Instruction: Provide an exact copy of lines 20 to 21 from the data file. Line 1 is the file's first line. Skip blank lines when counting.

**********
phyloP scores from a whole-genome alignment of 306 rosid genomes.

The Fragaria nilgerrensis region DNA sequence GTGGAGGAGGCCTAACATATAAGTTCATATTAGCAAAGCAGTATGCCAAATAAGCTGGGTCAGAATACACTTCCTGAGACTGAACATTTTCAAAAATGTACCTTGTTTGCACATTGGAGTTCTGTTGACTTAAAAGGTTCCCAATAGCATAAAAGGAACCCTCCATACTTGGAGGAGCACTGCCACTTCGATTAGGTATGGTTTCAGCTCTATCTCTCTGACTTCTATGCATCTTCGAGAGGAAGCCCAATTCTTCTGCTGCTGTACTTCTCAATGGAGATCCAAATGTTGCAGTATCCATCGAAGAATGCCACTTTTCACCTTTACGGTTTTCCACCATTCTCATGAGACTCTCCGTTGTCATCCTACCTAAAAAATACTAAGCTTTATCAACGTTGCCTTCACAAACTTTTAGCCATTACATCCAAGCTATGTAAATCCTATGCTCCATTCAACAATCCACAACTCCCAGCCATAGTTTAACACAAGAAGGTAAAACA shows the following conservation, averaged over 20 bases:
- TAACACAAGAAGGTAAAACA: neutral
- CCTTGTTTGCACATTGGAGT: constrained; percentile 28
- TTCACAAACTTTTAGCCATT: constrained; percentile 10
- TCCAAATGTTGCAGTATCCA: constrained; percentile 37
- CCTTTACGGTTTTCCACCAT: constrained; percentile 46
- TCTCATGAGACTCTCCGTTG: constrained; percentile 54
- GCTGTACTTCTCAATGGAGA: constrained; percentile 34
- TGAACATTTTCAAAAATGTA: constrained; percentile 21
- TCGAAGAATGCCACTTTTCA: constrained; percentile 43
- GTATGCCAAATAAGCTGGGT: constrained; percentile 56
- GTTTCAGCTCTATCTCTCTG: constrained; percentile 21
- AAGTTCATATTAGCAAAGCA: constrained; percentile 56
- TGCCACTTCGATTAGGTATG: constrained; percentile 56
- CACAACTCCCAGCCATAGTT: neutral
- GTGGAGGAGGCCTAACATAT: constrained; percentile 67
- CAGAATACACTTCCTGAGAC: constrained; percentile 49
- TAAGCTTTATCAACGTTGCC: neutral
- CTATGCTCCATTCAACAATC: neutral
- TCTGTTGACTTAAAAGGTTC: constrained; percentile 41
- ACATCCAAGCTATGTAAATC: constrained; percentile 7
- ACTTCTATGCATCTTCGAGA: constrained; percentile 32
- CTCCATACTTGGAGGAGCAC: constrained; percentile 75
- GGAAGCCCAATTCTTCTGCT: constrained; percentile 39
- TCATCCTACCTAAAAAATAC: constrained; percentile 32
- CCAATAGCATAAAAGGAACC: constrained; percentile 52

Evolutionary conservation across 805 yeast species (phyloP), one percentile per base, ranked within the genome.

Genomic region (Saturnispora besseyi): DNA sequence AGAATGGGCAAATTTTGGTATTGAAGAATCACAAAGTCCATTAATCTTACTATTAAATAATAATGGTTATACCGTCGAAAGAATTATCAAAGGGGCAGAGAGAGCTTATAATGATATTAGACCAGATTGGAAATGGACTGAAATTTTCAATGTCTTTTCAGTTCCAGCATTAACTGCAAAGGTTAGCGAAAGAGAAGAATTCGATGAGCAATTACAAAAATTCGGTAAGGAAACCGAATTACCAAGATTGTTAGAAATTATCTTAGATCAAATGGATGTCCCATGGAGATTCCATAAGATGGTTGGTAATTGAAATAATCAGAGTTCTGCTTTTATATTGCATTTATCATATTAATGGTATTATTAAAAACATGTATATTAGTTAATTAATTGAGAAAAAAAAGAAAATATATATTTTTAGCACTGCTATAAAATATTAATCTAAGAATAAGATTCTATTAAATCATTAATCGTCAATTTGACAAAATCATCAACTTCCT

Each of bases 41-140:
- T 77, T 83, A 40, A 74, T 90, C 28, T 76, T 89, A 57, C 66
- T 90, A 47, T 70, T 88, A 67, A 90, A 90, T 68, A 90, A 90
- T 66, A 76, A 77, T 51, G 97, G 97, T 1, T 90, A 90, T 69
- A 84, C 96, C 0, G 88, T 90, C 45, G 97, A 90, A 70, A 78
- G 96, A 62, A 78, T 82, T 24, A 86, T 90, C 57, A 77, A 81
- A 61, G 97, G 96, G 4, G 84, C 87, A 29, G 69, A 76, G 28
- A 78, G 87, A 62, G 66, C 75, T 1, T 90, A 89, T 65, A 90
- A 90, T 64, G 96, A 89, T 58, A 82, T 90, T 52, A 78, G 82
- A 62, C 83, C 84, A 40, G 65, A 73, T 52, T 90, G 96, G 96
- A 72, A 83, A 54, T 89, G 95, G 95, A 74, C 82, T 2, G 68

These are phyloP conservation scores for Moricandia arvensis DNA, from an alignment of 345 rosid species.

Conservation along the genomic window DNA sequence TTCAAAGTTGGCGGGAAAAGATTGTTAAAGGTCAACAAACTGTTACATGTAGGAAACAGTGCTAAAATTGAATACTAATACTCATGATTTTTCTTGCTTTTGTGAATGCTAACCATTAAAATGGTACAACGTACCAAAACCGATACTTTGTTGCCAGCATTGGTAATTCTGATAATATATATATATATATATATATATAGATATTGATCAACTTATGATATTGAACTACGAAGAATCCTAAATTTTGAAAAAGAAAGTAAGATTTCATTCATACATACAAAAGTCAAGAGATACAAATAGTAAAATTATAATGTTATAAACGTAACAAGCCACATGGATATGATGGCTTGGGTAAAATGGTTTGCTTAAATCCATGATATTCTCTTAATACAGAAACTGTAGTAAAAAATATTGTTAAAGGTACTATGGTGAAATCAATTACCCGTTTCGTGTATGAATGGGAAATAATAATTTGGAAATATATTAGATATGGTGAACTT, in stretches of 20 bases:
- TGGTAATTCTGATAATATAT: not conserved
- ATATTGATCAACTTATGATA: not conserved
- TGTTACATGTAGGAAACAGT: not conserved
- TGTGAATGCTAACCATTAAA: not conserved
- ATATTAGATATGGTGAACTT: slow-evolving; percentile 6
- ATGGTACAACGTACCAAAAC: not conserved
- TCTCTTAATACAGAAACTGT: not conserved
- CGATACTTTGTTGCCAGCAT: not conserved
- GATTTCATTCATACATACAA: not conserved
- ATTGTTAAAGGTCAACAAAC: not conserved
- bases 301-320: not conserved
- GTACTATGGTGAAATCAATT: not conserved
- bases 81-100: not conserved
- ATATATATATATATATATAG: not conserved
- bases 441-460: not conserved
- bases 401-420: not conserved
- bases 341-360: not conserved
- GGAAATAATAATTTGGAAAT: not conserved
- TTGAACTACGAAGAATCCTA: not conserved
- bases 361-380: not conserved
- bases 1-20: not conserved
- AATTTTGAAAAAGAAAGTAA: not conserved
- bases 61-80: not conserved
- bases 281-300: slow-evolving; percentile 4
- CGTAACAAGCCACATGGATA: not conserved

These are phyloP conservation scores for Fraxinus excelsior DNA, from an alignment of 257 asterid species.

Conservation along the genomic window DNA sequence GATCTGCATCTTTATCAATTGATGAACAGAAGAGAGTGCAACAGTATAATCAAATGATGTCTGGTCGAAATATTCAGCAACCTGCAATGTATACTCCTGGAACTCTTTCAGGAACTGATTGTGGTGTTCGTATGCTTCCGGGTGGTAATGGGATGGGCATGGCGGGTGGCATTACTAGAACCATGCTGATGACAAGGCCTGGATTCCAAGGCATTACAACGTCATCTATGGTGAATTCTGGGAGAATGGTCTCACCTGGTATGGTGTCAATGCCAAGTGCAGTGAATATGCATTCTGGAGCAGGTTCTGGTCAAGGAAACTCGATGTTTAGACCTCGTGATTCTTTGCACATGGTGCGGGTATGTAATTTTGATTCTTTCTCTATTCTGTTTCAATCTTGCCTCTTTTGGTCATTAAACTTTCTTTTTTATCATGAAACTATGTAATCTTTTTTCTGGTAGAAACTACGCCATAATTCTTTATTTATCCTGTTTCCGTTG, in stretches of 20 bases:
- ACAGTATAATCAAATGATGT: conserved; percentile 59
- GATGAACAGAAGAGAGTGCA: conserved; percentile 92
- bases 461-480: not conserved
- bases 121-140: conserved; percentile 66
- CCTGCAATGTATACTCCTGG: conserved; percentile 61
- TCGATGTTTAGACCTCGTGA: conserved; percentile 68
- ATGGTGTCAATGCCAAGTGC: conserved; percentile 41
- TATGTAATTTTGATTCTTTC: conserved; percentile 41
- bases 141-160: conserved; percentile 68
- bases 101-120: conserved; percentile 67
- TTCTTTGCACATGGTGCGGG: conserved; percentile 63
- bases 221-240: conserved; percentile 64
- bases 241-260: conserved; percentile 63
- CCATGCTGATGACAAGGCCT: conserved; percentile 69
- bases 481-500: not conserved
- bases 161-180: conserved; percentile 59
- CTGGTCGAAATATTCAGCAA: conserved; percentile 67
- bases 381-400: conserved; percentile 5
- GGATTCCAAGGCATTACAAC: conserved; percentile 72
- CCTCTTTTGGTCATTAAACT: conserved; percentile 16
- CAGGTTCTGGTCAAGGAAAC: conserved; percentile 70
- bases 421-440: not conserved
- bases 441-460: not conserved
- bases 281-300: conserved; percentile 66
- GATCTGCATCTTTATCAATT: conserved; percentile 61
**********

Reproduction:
- CTATGCTCCATTCAACAATC: neutral
- TCTGTTGACTTAAAAGGTTC: constrained; percentile 41